The European Commission said it “recommends sufficient progress” had been made by Britain on separation issues including the Irish border, Britain’s divorce bill, and citizens rights.

The agreement paves the way for EU leaders at a summit on December 14-15 to open the second phase of Brexit negotiations, covering trade talks and a transition period.

Britain voted in June 2016 to become the first state to leave the EU, after more than four decades of membership, but the talks have been slow moving and often acrimonious so far.

“The Commission is satisfied that sufficient progress has been achieved in each of the three priority areas,” the European Commission said in a statement.

Negotiators worked through the night to seal an agreement on the terms of Britain’s departure from the bloc.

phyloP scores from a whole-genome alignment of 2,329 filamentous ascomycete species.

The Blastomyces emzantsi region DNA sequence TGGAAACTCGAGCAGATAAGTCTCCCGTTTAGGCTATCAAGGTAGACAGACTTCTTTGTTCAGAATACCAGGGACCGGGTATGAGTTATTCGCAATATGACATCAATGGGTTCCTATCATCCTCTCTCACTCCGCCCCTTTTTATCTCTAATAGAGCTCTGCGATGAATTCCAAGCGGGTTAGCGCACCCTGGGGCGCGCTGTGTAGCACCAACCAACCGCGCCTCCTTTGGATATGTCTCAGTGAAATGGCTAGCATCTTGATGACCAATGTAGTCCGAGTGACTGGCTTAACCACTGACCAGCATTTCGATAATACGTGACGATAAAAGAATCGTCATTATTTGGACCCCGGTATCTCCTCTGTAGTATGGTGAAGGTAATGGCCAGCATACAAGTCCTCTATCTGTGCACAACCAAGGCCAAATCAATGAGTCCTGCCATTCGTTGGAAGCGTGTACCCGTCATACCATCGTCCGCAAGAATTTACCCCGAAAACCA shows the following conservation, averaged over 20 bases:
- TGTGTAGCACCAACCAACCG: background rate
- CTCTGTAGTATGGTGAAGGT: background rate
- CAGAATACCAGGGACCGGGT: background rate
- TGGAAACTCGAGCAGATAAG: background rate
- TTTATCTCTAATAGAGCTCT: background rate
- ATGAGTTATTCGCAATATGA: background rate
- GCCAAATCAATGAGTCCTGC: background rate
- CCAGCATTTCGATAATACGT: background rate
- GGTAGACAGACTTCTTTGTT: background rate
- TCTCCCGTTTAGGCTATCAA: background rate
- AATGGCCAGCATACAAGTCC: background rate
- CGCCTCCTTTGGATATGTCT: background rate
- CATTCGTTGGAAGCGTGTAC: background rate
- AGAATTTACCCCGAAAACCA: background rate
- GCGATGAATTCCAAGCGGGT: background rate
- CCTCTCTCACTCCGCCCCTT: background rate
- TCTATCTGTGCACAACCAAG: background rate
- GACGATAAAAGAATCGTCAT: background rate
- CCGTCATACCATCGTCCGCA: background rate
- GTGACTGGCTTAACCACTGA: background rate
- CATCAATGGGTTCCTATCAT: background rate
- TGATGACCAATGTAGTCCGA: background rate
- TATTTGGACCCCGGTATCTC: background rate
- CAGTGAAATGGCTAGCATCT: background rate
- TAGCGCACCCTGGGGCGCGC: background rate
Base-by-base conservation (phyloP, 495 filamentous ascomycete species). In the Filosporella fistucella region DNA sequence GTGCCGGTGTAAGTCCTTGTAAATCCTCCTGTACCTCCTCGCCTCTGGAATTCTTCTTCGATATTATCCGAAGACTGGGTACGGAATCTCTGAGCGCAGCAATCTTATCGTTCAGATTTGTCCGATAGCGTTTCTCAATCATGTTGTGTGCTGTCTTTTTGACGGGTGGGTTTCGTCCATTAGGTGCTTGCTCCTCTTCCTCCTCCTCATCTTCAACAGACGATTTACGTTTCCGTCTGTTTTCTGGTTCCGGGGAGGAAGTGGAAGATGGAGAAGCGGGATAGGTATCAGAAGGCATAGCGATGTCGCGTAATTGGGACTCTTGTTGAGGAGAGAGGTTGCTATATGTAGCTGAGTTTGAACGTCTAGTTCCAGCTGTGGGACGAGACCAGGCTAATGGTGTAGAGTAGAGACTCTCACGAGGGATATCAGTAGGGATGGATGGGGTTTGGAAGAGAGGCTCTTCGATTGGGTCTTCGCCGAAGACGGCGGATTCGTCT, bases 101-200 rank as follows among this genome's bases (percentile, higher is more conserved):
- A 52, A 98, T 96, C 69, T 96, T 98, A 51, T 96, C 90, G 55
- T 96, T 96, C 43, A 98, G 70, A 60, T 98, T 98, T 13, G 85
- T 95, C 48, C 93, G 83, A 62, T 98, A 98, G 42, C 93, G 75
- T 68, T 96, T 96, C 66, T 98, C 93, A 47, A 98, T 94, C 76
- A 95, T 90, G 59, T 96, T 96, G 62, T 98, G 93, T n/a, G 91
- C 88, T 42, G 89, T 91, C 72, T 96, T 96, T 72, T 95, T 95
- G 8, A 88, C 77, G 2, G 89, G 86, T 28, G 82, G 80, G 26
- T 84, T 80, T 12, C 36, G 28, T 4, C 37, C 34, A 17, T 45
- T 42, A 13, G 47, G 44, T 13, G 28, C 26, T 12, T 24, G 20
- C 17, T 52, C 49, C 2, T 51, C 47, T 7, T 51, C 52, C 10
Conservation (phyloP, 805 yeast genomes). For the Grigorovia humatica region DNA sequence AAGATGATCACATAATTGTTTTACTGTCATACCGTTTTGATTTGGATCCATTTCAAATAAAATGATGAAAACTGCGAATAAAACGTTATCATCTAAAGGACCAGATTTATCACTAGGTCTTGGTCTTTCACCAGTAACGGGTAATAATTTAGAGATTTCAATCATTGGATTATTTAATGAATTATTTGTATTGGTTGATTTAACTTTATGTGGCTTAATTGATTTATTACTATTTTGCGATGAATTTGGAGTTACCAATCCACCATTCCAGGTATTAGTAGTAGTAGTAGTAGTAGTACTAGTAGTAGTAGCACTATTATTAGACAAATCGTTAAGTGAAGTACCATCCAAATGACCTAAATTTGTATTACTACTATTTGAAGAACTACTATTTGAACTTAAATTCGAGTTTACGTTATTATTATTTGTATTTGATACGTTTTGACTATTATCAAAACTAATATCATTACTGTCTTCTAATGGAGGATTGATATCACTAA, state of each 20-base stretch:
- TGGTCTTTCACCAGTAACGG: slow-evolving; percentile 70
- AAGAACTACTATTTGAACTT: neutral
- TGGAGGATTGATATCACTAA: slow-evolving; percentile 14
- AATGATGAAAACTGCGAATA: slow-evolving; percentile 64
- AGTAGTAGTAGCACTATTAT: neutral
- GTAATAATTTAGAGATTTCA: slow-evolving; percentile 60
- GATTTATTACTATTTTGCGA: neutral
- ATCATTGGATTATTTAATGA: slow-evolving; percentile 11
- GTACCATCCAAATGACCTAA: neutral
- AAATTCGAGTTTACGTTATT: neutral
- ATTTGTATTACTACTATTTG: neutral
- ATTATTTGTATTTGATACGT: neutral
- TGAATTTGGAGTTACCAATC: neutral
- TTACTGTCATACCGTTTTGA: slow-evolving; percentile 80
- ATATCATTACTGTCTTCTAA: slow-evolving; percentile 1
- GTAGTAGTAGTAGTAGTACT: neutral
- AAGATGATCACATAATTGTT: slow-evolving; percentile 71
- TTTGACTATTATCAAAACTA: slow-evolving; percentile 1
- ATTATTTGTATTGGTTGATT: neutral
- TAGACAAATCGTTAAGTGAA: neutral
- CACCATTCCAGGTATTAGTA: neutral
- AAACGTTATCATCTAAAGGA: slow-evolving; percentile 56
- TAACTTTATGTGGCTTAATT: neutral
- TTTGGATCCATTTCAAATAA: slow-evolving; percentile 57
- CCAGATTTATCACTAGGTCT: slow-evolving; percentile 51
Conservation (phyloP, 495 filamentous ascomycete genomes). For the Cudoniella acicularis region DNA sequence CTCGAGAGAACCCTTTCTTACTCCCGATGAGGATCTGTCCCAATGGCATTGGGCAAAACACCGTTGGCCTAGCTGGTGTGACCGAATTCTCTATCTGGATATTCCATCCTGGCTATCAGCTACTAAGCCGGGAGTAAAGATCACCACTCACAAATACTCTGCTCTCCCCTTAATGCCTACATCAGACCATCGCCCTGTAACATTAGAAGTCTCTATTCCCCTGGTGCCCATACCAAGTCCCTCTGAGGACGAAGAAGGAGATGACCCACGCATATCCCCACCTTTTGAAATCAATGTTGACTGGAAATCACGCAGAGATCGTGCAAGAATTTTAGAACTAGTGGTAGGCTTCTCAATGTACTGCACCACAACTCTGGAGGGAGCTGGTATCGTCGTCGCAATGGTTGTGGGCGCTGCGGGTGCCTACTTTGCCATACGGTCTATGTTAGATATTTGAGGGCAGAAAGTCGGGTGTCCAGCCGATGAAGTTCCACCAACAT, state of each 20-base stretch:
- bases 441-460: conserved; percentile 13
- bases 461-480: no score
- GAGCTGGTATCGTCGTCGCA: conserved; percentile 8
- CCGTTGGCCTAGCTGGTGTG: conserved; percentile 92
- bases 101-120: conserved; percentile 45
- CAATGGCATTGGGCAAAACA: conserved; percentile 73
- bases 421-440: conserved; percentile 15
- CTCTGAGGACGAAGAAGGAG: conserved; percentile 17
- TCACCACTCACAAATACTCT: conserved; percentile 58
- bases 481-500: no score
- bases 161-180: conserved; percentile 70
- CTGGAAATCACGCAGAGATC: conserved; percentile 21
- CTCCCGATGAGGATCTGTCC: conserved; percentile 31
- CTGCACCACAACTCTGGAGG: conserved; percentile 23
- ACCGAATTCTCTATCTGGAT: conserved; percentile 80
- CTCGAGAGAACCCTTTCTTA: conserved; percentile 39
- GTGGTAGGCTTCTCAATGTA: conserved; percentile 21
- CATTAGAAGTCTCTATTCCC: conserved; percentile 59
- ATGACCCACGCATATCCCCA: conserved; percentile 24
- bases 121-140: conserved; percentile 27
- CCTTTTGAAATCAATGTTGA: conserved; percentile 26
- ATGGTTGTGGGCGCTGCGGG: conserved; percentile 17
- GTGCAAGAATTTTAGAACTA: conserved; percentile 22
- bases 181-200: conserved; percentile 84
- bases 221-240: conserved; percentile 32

The EU had set a deadline of Sunday after the last talks on Monday broke down when May’s Northern Irish allies objected to terms for future arrangements for the Irish border.

Britain agreed to pay a divorce settlement amounting to between 45 and 55 billion euros and to protect the rights of some three million European citizens living there after Brexit as part of the deal.


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